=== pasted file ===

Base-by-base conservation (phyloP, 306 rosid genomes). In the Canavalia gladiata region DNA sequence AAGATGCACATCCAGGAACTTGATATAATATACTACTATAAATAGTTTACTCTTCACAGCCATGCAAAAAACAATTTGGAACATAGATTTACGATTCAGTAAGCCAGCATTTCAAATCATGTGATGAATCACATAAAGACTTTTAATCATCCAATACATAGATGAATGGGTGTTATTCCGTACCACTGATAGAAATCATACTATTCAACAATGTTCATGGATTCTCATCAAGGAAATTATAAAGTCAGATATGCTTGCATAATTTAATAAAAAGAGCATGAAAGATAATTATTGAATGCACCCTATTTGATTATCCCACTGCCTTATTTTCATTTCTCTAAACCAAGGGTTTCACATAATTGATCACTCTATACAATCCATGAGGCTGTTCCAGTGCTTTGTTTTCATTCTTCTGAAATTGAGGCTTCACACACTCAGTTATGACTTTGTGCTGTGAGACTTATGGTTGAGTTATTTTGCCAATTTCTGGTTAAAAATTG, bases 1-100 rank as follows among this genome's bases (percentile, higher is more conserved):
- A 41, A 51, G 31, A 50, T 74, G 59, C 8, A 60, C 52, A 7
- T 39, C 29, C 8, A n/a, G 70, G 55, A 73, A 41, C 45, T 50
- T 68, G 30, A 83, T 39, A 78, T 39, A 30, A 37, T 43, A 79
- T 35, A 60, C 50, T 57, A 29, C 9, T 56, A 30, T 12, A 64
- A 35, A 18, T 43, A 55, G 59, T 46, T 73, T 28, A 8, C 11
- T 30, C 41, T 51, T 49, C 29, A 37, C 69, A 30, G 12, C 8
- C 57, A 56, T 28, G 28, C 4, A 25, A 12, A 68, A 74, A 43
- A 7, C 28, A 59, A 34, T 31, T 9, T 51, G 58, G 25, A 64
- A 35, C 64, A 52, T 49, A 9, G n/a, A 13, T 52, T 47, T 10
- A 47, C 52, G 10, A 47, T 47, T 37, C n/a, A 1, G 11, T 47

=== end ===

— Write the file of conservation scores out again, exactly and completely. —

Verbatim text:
Base-by-base conservation (phyloP, 306 rosid genomes). In the Canavalia gladiata region DNA sequence AAGATGCACATCCAGGAACTTGATATAATATACTACTATAAATAGTTTACTCTTCACAGCCATGCAAAAAACAATTTGGAACATAGATTTACGATTCAGTAAGCCAGCATTTCAAATCATGTGATGAATCACATAAAGACTTTTAATCATCCAATACATAGATGAATGGGTGTTATTCCGTACCACTGATAGAAATCATACTATTCAACAATGTTCATGGATTCTCATCAAGGAAATTATAAAGTCAGATATGCTTGCATAATTTAATAAAAAGAGCATGAAAGATAATTATTGAATGCACCCTATTTGATTATCCCACTGCCTTATTTTCATTTCTCTAAACCAAGGGTTTCACATAATTGATCACTCTATACAATCCATGAGGCTGTTCCAGTGCTTTGTTTTCATTCTTCTGAAATTGAGGCTTCACACACTCAGTTATGACTTTGTGCTGTGAGACTTATGGTTGAGTTATTTTGCCAATTTCTGGTTAAAAATTG, bases 1-100 rank as follows among this genome's bases (percentile, higher is more conserved):
- A 41, A 51, G 31, A 50, T 74, G 59, C 8, A 60, C 52, A 7
- T 39, C 29, C 8, A n/a, G 70, G 55, A 73, A 41, C 45, T 50
- T 68, G 30, A 83, T 39, A 78, T 39, A 30, A 37, T 43, A 79
- T 35, A 60, C 50, T 57, A 29, C 9, T 56, A 30, T 12, A 64
- A 35, A 18, T 43, A 55, G 59, T 46, T 73, T 28, A 8, C 11
- T 30, C 41, T 51, T 49, C 29, A 37, C 69, A 30, G 12, C 8
- C 57, A 56, T 28, G 28, C 4, A 25, A 12, A 68, A 74, A 43
- A 7, C 28, A 59, A 34, T 31, T 9, T 51, G 58, G 25, A 64
- A 35, C 64, A 52, T 49, A 9, G n/a, A 13, T 52, T 47, T 10
- A 47, C 52, G 10, A 47, T 47, T 37, C n/a, A 1, G 11, T 47